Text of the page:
I don’t like when companies over generalize. So, when iD CEO Todd Hollenshead made the following remarks, I got a little ticked. Basically, iD is asserting that Quake ports to iPhone must be sanctioned by iD, in order to be released:
“Hollenshead informed us that ZodTTD’s port would be illegal and not sanctioned by the company and, as such, not allowed in the App Store.”
Hold the phone. iD releases the full source of Quake onto the web, under the GPL. A developer then ports to iPhone, and iD calls Apple to halt its release. Apple, appears to oblige.
Now, before you pick up a pitchfork and charge towards iD’s headquarters… there are a few things I’ve discerned are probably going on here. I’m basing these on my understanding of GPL, and a bit of common sense.
I suspect that the developers of these Quake ports are trying to charge for them. An iPhone OS port of Quake takes a lot of time to perfect, and make App Store-polished. That does require the approval and consent of iD to do.
And, that also explains why iD hasn’t been sued yet. If iD were to halt a port of Quake onto a particular device (iPhone), but approve of ports for everything else, that would be a violation of the GPL for which it was originally licensed. In short, iD can’t put the genie back in the bottle. The author of the port would have a case against iD for intimidating Apple into halting the port, and violating the GPL to prevent the port’s release.
So, if it’s free, can developers push it through the App Store? Maybe. In order to be assured legit status, the application probably would have to come without any maps. Those maps could then be downloaded from iD’s source/demo after the application has been installed. This would also allow for the user to install other mods and maps themselves (much like many App Store games offer already). Even though maps may be included with the source, iD could assert that they were just examples for the source code to be used with… that would be a cloudy argument at best though.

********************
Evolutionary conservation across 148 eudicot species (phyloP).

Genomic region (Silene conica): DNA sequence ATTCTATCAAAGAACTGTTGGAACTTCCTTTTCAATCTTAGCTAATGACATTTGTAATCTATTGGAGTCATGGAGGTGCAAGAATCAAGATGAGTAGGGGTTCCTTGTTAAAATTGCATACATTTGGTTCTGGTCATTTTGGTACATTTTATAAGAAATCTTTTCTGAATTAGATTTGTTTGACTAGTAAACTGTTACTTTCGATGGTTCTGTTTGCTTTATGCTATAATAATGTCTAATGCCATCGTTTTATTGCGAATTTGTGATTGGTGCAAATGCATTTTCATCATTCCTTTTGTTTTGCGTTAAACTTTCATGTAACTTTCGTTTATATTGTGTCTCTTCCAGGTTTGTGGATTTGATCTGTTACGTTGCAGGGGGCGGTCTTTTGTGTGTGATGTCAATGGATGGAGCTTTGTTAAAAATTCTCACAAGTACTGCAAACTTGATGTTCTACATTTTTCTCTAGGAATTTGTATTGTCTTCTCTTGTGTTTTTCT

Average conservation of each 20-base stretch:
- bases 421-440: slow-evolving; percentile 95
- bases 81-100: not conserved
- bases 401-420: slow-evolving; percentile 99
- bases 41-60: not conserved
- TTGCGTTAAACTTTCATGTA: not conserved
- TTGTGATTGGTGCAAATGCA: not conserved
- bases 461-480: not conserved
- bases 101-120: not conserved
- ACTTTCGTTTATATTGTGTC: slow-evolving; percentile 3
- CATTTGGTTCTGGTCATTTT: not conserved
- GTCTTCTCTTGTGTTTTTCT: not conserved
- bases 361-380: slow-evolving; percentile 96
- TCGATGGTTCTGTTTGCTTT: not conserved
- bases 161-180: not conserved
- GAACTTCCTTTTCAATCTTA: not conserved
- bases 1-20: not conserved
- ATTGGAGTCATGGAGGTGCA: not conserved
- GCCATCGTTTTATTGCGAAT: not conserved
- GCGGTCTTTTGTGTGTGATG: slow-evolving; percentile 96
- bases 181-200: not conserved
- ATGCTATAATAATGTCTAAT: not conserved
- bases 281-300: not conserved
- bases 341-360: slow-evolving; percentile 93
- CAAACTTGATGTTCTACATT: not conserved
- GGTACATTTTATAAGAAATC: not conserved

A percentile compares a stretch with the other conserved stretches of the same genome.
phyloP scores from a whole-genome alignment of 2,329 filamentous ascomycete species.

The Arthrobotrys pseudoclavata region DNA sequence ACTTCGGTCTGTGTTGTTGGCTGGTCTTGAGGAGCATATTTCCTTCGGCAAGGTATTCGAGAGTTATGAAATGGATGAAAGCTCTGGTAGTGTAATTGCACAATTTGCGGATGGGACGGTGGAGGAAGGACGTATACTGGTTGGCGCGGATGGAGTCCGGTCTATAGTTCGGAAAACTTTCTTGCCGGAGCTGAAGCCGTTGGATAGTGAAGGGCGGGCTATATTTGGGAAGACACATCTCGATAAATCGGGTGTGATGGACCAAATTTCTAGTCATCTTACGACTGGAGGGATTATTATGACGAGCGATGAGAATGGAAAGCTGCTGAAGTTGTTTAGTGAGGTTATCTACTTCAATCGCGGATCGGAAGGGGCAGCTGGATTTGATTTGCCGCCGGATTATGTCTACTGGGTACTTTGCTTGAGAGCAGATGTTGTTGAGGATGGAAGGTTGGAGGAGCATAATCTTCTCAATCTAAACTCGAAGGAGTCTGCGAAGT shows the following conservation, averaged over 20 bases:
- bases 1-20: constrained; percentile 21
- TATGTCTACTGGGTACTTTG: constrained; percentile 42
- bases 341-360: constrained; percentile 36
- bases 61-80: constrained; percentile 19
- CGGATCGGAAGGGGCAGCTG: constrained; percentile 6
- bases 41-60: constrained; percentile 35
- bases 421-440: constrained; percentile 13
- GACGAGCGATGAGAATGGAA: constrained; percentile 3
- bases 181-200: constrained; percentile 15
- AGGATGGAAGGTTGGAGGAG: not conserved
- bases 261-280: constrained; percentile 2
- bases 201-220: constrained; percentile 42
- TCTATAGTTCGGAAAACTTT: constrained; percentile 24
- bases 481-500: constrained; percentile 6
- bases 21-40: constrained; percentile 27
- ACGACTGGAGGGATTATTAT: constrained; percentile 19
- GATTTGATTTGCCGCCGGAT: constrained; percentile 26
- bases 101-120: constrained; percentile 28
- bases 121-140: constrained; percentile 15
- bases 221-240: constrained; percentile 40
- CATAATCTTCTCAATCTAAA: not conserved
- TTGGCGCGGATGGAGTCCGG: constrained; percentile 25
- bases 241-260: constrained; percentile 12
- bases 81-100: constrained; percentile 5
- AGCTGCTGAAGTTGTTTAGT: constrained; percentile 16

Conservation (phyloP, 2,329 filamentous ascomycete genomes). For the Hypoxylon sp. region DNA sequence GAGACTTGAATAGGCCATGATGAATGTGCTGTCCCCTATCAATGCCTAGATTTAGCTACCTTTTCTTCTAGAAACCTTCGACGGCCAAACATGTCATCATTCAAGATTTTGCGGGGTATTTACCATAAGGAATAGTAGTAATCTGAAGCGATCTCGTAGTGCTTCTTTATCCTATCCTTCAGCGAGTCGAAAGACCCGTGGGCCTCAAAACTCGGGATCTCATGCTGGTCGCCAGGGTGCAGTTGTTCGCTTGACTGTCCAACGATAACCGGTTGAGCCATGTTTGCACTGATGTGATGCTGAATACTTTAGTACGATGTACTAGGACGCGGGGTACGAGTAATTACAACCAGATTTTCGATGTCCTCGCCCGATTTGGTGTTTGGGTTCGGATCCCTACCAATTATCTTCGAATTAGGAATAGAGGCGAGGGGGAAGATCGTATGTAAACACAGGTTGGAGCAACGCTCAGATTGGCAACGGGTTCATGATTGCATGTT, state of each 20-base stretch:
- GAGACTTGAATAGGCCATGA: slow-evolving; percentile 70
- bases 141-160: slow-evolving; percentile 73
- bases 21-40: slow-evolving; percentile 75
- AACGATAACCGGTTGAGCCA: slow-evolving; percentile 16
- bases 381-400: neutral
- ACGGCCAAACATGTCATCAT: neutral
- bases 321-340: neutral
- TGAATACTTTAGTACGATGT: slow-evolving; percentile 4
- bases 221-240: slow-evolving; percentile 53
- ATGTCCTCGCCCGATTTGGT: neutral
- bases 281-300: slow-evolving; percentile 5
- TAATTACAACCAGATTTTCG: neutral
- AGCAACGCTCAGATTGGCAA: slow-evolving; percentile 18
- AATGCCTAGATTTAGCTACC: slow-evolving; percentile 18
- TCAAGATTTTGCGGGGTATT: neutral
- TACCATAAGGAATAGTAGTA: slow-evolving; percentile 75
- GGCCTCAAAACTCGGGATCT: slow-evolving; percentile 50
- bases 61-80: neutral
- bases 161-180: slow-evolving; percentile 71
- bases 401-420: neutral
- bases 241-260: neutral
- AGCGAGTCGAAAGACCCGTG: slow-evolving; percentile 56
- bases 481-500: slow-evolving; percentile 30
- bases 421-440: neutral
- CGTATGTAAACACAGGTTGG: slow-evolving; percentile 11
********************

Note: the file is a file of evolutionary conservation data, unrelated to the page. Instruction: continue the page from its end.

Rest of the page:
And, finally, the argument of the trademark on Quake. You can’t say software if free for use under GPL, and not grant some limited use of the trademark. Might the app have to be sold under a different name? Maybe, I would aruge that it doesn’t. Still, even in the worst light, the port would be allowed to refer to itself as a port of Quake in its description.
Still, the moral of this story is, bad iD. Don’t make broad generalizations about your intellectual property. One, the market will correct any lies of omission. And, two, you’ll be fingered for intentionally leaving it out.
But, in all of this, you can start to see why we at MechaWorks are only working on air tight applications, that are locks to be posted on App Store. We’d like to innovate, but Apple isn’t letting us. Without any assurance that our investment can make it to market, I’m not going to let my company burn money on the project. Especially in this economy…
Do I blame Apple for halting the app’s release? In this case, no, since there appears to be a valid reason. But, this is just goes to show you that you shouldn’t make the investment in a groundbreaking app, if you aren’t willing to let Apple rip the ground out from under you. If a company wants to sue a developer, Apple getting involved just leaves everyone with a bitter taste, consumers included.